Death by a thousand cuts for Anna Hazare's movement

The government strategy is to slow-bleed the movement. It may well succeed if 'supporter fatigue' persists.

Vembu May 31, 2011 14:05:33 IST
Death by a thousand cuts for Anna Hazare's movement

What a difference two months make!  When Anna Hazare launched his “fast-unto-death” at the Jantar Mantar in New Delhi in April to exert pressure on the government to bring forward long-delayed anti-corruption legislation, he captured the imagination of an entire nation that was boiling with rage at the extent of monumental corruption in public life.

The popular and spontaneous upsurge of public support for his campaign was likened to a “second freedom struggle”, and virtually everyone from top corporate executives to hundreds of thousands of anonymous folks hit the streets in visible expression of solidarity.

Even those who had never before participated in any political movement of any sort, came, bearing “Main bhi Anna” (I too am Anna) accessories.

Death by a thousand cuts for Anna Hazares movement

The government’s strategy in all this is blindingly clear. Its immediate need in April was to defuse the mass upsurge. AFP Photo

And except for some snarky media commentaries about Anna, much of the media, sensing the mood of the middle class, were supportive of his campaign. And when the government yielded to the demand for including “civil society” representatives on the committee to draft the Lokpal Bill, it was widely celebrated as a victory of a disempowered David over a Goliath government.

But today, barely two months later, the Anna Hazare movement is being slow-bled to death by the government, and already the tide of popular sentiment is beginning to turn against him.

The government and the civil society representatives are evidently locked in a stalemate about the ambit of the Lokpal Bill, and since the differences are so wide that they defeat the purpose for which Anna Hazare launched his campaign, he has given voice to his frustration – and threatened to “return to Jantar Mantar.”

But the chatter of the commentariat this time is less than sympathetic: why can’t he find a way to work the system from within, it asks. It’s not as if he’s the only incorruptible man on the planet, so why can’t he trust the parliamentary institutions instead of exercising the Samson option – by bringing the whole edifice down?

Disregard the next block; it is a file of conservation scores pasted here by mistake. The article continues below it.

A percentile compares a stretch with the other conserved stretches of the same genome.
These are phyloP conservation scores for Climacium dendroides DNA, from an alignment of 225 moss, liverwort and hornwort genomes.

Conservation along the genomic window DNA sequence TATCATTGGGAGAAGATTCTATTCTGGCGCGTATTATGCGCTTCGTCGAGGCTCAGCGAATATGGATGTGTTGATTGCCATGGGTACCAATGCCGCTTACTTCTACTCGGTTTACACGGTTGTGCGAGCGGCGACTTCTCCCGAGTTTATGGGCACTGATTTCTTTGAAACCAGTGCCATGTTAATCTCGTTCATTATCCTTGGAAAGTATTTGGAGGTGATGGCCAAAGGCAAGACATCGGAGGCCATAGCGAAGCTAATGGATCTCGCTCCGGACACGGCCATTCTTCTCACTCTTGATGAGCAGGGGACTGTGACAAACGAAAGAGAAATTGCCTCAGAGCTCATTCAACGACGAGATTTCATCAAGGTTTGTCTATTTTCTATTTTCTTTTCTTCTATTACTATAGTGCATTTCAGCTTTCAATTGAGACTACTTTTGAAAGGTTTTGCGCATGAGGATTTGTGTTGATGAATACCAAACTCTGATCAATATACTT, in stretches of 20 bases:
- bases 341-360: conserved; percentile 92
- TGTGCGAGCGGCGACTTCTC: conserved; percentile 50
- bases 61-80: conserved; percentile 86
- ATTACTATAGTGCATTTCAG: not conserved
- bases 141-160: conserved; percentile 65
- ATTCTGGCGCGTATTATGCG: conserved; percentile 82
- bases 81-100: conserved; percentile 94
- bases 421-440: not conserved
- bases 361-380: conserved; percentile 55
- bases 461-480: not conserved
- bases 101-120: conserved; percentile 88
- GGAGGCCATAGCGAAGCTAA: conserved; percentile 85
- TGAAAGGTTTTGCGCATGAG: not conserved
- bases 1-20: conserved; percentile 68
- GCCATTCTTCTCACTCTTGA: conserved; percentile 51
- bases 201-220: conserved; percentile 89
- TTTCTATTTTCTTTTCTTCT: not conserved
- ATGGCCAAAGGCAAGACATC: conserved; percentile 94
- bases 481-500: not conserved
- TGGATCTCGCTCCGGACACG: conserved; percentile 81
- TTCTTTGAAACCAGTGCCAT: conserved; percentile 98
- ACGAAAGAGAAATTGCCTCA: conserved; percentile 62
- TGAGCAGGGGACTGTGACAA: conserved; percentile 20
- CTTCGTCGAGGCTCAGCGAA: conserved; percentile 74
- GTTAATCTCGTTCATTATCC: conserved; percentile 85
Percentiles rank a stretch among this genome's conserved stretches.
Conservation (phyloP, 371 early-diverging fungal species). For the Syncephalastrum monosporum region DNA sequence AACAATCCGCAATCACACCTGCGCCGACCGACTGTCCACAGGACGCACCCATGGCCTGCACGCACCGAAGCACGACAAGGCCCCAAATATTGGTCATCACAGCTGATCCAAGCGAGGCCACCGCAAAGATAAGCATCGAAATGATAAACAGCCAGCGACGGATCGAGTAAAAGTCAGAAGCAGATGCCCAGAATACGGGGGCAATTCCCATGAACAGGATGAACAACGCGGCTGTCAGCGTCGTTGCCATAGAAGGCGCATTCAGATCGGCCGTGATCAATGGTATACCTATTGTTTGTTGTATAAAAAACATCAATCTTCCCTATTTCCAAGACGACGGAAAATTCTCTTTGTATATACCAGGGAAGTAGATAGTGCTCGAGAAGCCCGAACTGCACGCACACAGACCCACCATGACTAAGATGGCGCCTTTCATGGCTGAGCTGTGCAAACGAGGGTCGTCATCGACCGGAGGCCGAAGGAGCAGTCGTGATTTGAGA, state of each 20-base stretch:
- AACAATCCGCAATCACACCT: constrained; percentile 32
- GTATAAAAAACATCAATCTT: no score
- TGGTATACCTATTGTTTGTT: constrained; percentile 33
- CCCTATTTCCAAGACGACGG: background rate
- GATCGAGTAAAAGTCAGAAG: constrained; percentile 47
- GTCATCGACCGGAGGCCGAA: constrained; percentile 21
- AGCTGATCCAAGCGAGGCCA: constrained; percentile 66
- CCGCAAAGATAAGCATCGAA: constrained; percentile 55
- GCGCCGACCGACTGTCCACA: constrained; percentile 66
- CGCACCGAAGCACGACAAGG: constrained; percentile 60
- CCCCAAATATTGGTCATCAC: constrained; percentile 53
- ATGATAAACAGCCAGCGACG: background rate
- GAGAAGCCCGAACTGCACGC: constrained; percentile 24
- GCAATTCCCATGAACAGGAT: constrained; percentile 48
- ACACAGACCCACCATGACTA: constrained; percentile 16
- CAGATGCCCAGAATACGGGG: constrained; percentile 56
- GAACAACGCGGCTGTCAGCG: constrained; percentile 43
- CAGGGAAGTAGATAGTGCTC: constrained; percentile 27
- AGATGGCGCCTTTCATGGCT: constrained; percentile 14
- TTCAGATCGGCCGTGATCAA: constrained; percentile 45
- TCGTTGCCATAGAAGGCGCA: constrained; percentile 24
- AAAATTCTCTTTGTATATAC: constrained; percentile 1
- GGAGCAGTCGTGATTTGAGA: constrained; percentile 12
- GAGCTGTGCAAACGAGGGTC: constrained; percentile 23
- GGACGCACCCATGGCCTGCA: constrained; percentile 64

But the point is this: Anna Hazare’s crusade hit the sweet spot with millions of folks only because it was widely felt that for all the failsafe mechanisms built into “the system”, the whole damned system was rotten to the core.

Corrupt politicians and bureaucrats have gamed the system to their advantage, and even the few incorruptible ones can no longer fight them from within. And since there are termites within all the pillars of our democracy – the executive, the legislature – and yes, even the judiciary and the media – the only one to inspire any faith was an “outsider" to "the system”.

It isn’t a happy state of affairs when the entire democratic edifice is seen as suspect, but that’s what it had come down to. There is of course a downside risk to personalising an issue that speaks of a systemic problem, but there’s a compelling reason why a rustic villager who resembles a Teletubby was seen as a “superhero” in a Gandhi topi .

The government’s strategy in all this is blindingly clear. Its immediate need in April was to defuse the mass upsurge, and so it bought time by appearing to accede to Anna Hazare’s demands. Since then, it’s been working to administer death by a thousand cuts to the movement by chipping and chiselling away at the Lokpal Bill in a way that will render it benign.

Governments, like vultures, are endowed with infinite patience. They can outwait and enfeeble a popular movement such as this, particularly one for which popular support, once strong, appears to be waning. They can weave bureaucratic circles around it by invoking, say Section 3, Clause (56) or some such provision, and bamboozle them with the jargon of red tape.

Perhaps the government calculates that if ever Anna Hazare takes his show back on the road in Delhi, the midsummer heat will inhibit a similar show of support. Perhaps it reckons that passions have peaked and 'support fatigue' is creeping in.

After all, we are a nation that gets fatigued even about an overlong IPL series.


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